On a remote mountaintop, eight kids with guns watch over a hostage and a conscripted milk cow.
Somewhere in-between The Lord of the Flies and Apocalypse Now (1979) is where we find the adolescent madness of Monos, Alejandro Landes’ award-winning film about a group of teenage guerrilla soldiers in an anonymous Latin American conflict.
Inspired by the troubles of his native Colombia, Landes delivers a war film like no other. The group of eight teenage soldiers start off based on a cloud-covered mountain top above an Amazonian jungle, and are tasked by their minder (the ‘Messenger’, who works for a group simply known as ‘the Organisation’) with guarding an American hostage known as ‘Doctora’ and looking after a dairy cow gifted to them by a supporter of the Organisation.
When not being trained and barked at by the Messenger, they’re left to their own devices and play football while blindfolded, sling mud at each other, and experiment with alcohol, magic mushrooms, and sex. However, within the ranks of this small group of adolescents, there’s a power struggle, and it isn’t long before all-out war comes for them and they must flee for the jungle below.
The similarities to Apocalypse Now and Lord of the Flies are self-evident and Monos even goes so far as to explicitly reference the latter with the visual trope of a pig’s head on a stick. But despite these comparisons, Monos stands completely on its own.
Monos rejects binary constructs in every form (good and evil, heaven and hell, boy and girl), such are the shades of grey in modern warfare. We don’t know if this group are far-right paramilitaries or communist guerrillas, the film’s landscapes are beautiful yet deadly, and the characters themselves are androgynous.
This allows viewers to focus beyond the ongoing external violence and into human nature and the internal conflict within each of these brilliantly written characters. There is little time to get to know them, yet each feels fully fleshed out, with their own fears and motivations. And it’s this that drives the power struggles and tension throughout the film. Consequently, viewers may find themselves empathising with characters who end up committing acts of extreme violence, such is the complex morality of Monos.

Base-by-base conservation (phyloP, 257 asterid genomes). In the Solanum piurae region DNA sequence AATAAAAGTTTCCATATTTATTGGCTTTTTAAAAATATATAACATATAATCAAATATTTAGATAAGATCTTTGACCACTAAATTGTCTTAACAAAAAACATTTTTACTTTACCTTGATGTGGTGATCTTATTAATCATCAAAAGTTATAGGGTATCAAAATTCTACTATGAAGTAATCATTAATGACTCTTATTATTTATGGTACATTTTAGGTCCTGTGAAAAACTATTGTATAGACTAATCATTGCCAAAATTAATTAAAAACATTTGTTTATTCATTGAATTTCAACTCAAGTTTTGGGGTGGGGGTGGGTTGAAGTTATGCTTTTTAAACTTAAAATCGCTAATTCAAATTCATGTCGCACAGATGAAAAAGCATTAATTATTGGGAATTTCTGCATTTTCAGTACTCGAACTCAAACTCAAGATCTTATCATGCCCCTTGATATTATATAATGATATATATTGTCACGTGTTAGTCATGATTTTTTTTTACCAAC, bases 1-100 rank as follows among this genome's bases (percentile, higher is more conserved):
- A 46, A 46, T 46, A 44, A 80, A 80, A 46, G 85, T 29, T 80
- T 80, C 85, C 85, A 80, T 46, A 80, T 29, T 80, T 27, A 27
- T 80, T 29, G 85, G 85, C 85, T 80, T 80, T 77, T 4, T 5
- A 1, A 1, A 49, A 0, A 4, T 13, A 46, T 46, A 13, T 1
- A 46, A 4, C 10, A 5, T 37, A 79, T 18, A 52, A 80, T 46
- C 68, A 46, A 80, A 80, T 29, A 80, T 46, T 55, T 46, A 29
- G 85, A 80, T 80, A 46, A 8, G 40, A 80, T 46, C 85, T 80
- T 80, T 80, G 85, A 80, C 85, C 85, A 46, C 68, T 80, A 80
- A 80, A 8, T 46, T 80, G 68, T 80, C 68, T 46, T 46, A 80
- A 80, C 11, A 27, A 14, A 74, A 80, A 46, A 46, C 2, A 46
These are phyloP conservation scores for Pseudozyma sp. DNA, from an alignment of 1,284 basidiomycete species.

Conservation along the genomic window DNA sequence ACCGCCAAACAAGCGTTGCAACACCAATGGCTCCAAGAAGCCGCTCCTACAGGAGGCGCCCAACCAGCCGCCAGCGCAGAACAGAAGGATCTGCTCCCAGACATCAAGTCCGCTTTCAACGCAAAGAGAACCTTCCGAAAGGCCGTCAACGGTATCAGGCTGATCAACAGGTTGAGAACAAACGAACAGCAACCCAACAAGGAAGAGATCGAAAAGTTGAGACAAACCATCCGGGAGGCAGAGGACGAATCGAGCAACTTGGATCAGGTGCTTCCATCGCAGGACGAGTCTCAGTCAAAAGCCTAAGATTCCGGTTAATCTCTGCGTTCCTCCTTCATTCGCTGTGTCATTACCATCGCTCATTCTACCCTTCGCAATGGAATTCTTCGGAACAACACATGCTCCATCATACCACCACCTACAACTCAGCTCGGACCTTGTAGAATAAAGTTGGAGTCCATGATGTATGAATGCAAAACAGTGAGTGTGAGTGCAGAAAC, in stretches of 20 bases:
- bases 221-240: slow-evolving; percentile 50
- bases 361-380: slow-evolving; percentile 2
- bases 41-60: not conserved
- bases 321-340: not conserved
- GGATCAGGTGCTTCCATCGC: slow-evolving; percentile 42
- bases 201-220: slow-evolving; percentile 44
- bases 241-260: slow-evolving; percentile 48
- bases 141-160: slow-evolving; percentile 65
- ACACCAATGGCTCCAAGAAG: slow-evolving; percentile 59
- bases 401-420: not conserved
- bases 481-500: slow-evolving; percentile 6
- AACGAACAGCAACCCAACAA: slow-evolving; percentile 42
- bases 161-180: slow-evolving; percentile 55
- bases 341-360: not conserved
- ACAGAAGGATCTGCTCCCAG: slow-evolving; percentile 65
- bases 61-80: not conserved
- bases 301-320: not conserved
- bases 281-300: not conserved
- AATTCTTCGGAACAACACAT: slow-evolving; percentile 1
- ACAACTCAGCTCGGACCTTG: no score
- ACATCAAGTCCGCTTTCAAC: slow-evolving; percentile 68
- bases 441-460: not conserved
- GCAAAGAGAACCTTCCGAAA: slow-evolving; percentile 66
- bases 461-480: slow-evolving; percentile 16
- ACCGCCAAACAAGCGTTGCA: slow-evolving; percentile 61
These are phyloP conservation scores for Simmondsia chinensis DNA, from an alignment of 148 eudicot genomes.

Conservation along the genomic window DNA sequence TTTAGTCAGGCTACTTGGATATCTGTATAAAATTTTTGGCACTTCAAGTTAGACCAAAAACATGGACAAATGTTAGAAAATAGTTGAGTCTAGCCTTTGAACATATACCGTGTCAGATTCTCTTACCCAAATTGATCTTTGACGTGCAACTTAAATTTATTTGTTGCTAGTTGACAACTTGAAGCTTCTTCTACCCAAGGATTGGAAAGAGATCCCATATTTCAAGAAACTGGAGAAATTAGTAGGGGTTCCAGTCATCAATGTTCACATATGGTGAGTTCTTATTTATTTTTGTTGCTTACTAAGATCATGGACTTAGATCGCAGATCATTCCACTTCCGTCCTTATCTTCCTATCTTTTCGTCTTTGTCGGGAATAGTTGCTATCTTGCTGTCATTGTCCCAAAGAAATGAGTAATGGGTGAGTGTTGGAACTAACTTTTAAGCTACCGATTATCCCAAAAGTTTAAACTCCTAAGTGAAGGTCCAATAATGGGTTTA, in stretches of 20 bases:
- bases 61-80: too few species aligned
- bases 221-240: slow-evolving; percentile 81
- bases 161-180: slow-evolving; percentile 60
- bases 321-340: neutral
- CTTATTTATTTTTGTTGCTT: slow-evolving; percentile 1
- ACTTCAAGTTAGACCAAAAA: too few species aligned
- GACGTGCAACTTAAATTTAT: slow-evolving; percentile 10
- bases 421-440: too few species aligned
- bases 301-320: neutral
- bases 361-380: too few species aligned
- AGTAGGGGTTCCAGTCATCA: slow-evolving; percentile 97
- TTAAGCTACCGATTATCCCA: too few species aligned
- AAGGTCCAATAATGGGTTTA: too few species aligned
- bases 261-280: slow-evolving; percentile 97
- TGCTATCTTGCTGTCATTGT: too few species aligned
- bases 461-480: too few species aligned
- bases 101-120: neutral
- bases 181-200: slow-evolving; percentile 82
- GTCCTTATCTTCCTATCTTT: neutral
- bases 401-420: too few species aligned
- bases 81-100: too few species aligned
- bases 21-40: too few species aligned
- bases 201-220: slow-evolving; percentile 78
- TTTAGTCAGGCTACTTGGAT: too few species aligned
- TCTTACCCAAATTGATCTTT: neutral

The volatile and sometimes psychedelic tones of the film are intensified by Mica Levi’s sensational score. He creates an oppressive audio-visual experience that blends with the film’s landscape—from helicopter blades morphing into muddy marching (a likely nod to Apocalypse Now’s opening scene), to a repetitive flute whistle reflecting the improvised bird noises the characters use to communicate.
The casting is another accomplishment in itself, with an entire cast of total neophytes alongside more seasoned actors in Julianne Nicholson as ‘Doctora’ and Hannah Montana’s Moisés Arias (unrecognisable as ‘Big Foot’). Every one of these unknowns puts in a phenomenal performance. All endured the producers’ rigorous process of whittling down 800 audition tapes, from which a group of 25 were taken to a four-week boot camp in the Andes to decide on the final eight.
Following its screening at the London Film Festival, where it won ‘Best Film’, Landes described how he met Wilson Salazar during his research, a man with dwarfism who became a child soldier when he was 11. Salazar was originally hired as a military consultant but ended up playing ‘the Messenger’ and training the cast in guerrilla warfare in-between acting exercises.
Landes also described the intense and gruelling shoot, which took them from 4,300-metre high mountains down to rain-sodden jungles. Food was rationed, there was no running water, and some crew members broke down crying on a regular basis. Landes himself had to be stretchered off to a nearby medical centre at one point, risking the entire shoot. Despite all this, the end result is a masterfully executed triumph; a cinematic experience that attacks the senses in the most gripping way. This is far and away one of the films of the year and simply has to be seen on the big screen.
director: Alejandro Landes.
writers: Alejandro Landes & Alexis Dos Santos.
starring: Julianne Nicholson & Moisés Arias.